Monday February 10th 2020
Written by Local Democracy Reporter, Marie Sharp
A temporary ban on the use of a common weed killer has led to an increase in accidents and complaints, Midlothian councillors will be told this week.
Council officials will urge councillors to reintroduce glyphosate weed killer after a moratorium was introduced last summer.
Their report says the decision to stop the spraying programme, which costs about £112,000 each year, has seen an increase in complaints, accidents involving slips and trips due to overgrown weeds, and damage to infrastructure.
They added there had been a “major deterioration” of the visual aesthetic Midlothian amenity space and “relatives’ concerns expressed over the weed growth in cemeteries, regarded as a lack of respect”.
Midlothian Council agreed to halt the use of glyphosate weed killers across its services, while it investigates concerns about its safety.
At the time, there were reports that there might be links to cancer and concern that it was harming bees.
The commonly-used herbicide is available to buy at DIY stores and gardening centres across the UK.
Councillor Colin Cassidy, who led calls for a ban, said he had seen the impact with his own eyes after a recent spraying near his home left his driveway “covered with dead bees”.
He said: “I’ve had complaints about the council spraying dandelions in the early spring. Dandelions are the first source of food for bees and bees are an essential part of the ecosystem, as everyone knows.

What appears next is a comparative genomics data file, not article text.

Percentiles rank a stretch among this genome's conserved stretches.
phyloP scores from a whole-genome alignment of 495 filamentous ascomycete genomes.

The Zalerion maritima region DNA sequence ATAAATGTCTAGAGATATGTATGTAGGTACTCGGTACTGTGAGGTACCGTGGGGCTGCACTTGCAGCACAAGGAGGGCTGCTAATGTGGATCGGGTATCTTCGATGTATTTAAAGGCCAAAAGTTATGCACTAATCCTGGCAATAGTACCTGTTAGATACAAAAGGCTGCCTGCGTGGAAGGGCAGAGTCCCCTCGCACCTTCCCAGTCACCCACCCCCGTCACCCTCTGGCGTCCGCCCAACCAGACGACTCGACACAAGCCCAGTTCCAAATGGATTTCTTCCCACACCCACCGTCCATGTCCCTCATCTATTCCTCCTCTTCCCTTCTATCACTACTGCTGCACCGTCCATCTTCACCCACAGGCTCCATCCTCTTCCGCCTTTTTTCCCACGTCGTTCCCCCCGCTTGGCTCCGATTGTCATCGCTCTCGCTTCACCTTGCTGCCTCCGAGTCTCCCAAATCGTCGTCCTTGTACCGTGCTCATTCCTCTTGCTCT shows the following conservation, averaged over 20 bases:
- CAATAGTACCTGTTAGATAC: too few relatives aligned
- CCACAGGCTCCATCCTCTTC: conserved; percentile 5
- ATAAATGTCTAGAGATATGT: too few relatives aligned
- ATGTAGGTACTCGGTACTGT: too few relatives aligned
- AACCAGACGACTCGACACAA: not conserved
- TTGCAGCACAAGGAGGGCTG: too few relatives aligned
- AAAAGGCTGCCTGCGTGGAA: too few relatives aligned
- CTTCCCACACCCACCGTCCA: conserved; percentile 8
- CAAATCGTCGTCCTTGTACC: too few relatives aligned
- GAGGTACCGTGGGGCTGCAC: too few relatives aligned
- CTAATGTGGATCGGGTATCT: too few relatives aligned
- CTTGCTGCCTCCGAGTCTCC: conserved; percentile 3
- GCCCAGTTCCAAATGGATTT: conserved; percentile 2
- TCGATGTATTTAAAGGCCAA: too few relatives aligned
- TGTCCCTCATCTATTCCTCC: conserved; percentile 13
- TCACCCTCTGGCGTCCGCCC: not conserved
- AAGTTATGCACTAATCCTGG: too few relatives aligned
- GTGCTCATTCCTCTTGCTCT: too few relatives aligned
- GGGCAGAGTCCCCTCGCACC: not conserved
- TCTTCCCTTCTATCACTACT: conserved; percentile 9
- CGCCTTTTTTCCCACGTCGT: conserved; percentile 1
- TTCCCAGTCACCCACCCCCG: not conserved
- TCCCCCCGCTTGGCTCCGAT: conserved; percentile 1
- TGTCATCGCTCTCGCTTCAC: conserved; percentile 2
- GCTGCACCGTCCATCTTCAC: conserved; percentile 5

“In Lugton there is a very large bee colony and as soon as the sun shone, the flowers came out and our men were up there with the sprays, spraying them.”
Glyphosate is a herbicide which has been banned across several European countries and states in America amid concerns about its effect on wildlife and health.
Two US court cases saw juries rule it caused cancer last year, although America’s Environmental Protection Agency has insisted it is not a carcinogen.
A report to councillors, however, casts doubt on the research findings and points out that only one other local authority has banned its use: Highland Council.
It also reveals a trial of sweeping and cleaning pavements and streets was carried out in Gorebridge as an alternative but found that while it did improve the look, it caused damaged to sandstone walls and would require five sweeps a year.
The additional cost of sweeping was estimated at £341,914.
Officials warn councillors that “there is a risk that banning the use of Glyphosate when the weight of scientific evidence and the guidance from national and international bodies suggest the product is safe to use may bring the council into disrepute”.
And they point out alternative weed killers can be more harmful to bees than the one they had been using.
They recommend councillors reintroduce glyphosate and work to reduce the application levels.Tweet Share on Facebook